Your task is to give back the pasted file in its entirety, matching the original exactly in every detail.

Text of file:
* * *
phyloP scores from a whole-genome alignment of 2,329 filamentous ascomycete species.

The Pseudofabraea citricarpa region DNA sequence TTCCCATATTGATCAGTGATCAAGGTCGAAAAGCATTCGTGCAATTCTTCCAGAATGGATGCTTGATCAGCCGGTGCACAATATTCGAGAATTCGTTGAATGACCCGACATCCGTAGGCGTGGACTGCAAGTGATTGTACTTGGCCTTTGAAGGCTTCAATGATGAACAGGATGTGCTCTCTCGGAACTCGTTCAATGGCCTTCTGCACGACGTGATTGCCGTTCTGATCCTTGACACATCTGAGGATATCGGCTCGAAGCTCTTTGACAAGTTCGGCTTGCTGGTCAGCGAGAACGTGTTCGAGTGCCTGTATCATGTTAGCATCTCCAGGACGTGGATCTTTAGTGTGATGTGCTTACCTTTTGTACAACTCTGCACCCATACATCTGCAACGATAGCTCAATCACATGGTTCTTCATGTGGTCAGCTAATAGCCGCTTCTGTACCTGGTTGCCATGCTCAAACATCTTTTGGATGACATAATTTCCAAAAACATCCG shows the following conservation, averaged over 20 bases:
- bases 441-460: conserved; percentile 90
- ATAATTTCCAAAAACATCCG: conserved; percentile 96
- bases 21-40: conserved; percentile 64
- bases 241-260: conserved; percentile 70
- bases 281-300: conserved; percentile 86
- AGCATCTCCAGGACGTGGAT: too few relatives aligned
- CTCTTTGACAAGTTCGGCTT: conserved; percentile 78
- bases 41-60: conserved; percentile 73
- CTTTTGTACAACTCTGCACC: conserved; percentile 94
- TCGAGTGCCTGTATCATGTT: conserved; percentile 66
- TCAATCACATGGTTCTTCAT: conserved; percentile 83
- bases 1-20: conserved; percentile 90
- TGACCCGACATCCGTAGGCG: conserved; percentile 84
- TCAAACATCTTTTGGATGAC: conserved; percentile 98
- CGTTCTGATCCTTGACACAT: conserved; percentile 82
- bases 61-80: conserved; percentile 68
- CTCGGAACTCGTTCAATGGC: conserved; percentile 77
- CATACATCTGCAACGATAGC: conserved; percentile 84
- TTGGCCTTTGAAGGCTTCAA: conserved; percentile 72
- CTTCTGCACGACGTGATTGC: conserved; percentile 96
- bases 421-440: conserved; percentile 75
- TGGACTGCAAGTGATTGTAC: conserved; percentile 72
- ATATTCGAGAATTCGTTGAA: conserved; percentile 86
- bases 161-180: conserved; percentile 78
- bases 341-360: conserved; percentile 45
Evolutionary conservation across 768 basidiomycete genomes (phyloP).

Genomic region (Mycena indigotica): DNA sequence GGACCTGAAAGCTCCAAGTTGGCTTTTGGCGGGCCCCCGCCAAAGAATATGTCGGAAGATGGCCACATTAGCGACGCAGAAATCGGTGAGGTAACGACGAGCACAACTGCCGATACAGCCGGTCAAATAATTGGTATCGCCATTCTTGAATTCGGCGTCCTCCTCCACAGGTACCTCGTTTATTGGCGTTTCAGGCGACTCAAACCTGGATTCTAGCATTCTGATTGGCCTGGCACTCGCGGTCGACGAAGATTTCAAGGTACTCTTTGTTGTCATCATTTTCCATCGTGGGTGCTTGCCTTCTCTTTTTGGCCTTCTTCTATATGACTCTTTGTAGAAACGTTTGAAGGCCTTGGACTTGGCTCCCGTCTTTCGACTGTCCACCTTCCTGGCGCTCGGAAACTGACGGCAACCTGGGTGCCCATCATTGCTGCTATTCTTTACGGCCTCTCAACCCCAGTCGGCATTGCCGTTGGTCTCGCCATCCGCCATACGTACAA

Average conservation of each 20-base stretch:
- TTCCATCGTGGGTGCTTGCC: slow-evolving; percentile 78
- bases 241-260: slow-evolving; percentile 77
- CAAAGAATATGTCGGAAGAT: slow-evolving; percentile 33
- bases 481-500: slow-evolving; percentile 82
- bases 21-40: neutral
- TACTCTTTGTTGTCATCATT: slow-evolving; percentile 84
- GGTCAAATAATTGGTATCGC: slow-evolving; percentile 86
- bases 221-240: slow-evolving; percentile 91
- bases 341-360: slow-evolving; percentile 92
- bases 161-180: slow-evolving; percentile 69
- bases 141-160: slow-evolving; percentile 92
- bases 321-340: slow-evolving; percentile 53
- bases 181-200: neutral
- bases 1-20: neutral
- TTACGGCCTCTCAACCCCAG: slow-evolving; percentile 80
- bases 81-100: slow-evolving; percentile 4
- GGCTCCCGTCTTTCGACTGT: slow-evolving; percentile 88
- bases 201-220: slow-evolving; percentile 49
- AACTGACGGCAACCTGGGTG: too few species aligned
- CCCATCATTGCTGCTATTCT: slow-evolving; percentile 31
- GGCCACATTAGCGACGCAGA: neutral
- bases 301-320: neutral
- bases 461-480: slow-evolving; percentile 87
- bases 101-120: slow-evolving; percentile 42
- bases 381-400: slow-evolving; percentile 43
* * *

phyloP scores from a whole-genome alignment of 2,329 filamentous ascomycete species.

The Pseudofabraea citricarpa region DNA sequence TTCCCATATTGATCAGTGATCAAGGTCGAAAAGCATTCGTGCAATTCTTCCAGAATGGATGCTTGATCAGCCGGTGCACAATATTCGAGAATTCGTTGAATGACCCGACATCCGTAGGCGTGGACTGCAAGTGATTGTACTTGGCCTTTGAAGGCTTCAATGATGAACAGGATGTGCTCTCTCGGAACTCGTTCAATGGCCTTCTGCACGACGTGATTGCCGTTCTGATCCTTGACACATCTGAGGATATCGGCTCGAAGCTCTTTGACAAGTTCGGCTTGCTGGTCAGCGAGAACGTGTTCGAGTGCCTGTATCATGTTAGCATCTCCAGGACGTGGATCTTTAGTGTGATGTGCTTACCTTTTGTACAACTCTGCACCCATACATCTGCAACGATAGCTCAATCACATGGTTCTTCATGTGGTCAGCTAATAGCCGCTTCTGTACCTGGTTGCCATGCTCAAACATCTTTTGGATGACATAATTTCCAAAAACATCCG shows the following conservation, averaged over 20 bases:
- bases 441-460: conserved; percentile 90
- ATAATTTCCAAAAACATCCG: conserved; percentile 96
- bases 21-40: conserved; percentile 64
- bases 241-260: conserved; percentile 70
- bases 281-300: conserved; percentile 86
- AGCATCTCCAGGACGTGGAT: too few relatives aligned
- CTCTTTGACAAGTTCGGCTT: conserved; percentile 78
- bases 41-60: conserved; percentile 73
- CTTTTGTACAACTCTGCACC: conserved; percentile 94
- TCGAGTGCCTGTATCATGTT: conserved; percentile 66
- TCAATCACATGGTTCTTCAT: conserved; percentile 83
- bases 1-20: conserved; percentile 90
- TGACCCGACATCCGTAGGCG: conserved; percentile 84
- TCAAACATCTTTTGGATGAC: conserved; percentile 98
- CGTTCTGATCCTTGACACAT: conserved; percentile 82
- bases 61-80: conserved; percentile 68
- CTCGGAACTCGTTCAATGGC: conserved; percentile 77
- CATACATCTGCAACGATAGC: conserved; percentile 84
- TTGGCCTTTGAAGGCTTCAA: conserved; percentile 72
- CTTCTGCACGACGTGATTGC: conserved; percentile 96
- bases 421-440: conserved; percentile 75
- TGGACTGCAAGTGATTGTAC: conserved; percentile 72
- ATATTCGAGAATTCGTTGAA: conserved; percentile 86
- bases 161-180: conserved; percentile 78
- bases 341-360: conserved; percentile 45
Evolutionary conservation across 768 basidiomycete genomes (phyloP).

Genomic region (Mycena indigotica): DNA sequence GGACCTGAAAGCTCCAAGTTGGCTTTTGGCGGGCCCCCGCCAAAGAATATGTCGGAAGATGGCCACATTAGCGACGCAGAAATCGGTGAGGTAACGACGAGCACAACTGCCGATACAGCCGGTCAAATAATTGGTATCGCCATTCTTGAATTCGGCGTCCTCCTCCACAGGTACCTCGTTTATTGGCGTTTCAGGCGACTCAAACCTGGATTCTAGCATTCTGATTGGCCTGGCACTCGCGGTCGACGAAGATTTCAAGGTACTCTTTGTTGTCATCATTTTCCATCGTGGGTGCTTGCCTTCTCTTTTTGGCCTTCTTCTATATGACTCTTTGTAGAAACGTTTGAAGGCCTTGGACTTGGCTCCCGTCTTTCGACTGTCCACCTTCCTGGCGCTCGGAAACTGACGGCAACCTGGGTGCCCATCATTGCTGCTATTCTTTACGGCCTCTCAACCCCAGTCGGCATTGCCGTTGGTCTCGCCATCCGCCATACGTACAA

Average conservation of each 20-base stretch:
- TTCCATCGTGGGTGCTTGCC: slow-evolving; percentile 78
- bases 241-260: slow-evolving; percentile 77
- CAAAGAATATGTCGGAAGAT: slow-evolving; percentile 33
- bases 481-500: slow-evolving; percentile 82
- bases 21-40: neutral
- TACTCTTTGTTGTCATCATT: slow-evolving; percentile 84
- GGTCAAATAATTGGTATCGC: slow-evolving; percentile 86
- bases 221-240: slow-evolving; percentile 91
- bases 341-360: slow-evolving; percentile 92
- bases 161-180: slow-evolving; percentile 69
- bases 141-160: slow-evolving; percentile 92
- bases 321-340: slow-evolving; percentile 53
- bases 181-200: neutral
- bases 1-20: neutral
- TTACGGCCTCTCAACCCCAG: slow-evolving; percentile 80
- bases 81-100: slow-evolving; percentile 4
- GGCTCCCGTCTTTCGACTGT: slow-evolving; percentile 88
- bases 201-220: slow-evolving; percentile 49
- AACTGACGGCAACCTGGGTG: too few species aligned
- CCCATCATTGCTGCTATTCT: slow-evolving; percentile 31
- GGCCACATTAGCGACGCAGA: neutral
- bases 301-320: neutral
- bases 461-480: slow-evolving; percentile 87
- bases 101-120: slow-evolving; percentile 42
- bases 381-400: slow-evolving; percentile 43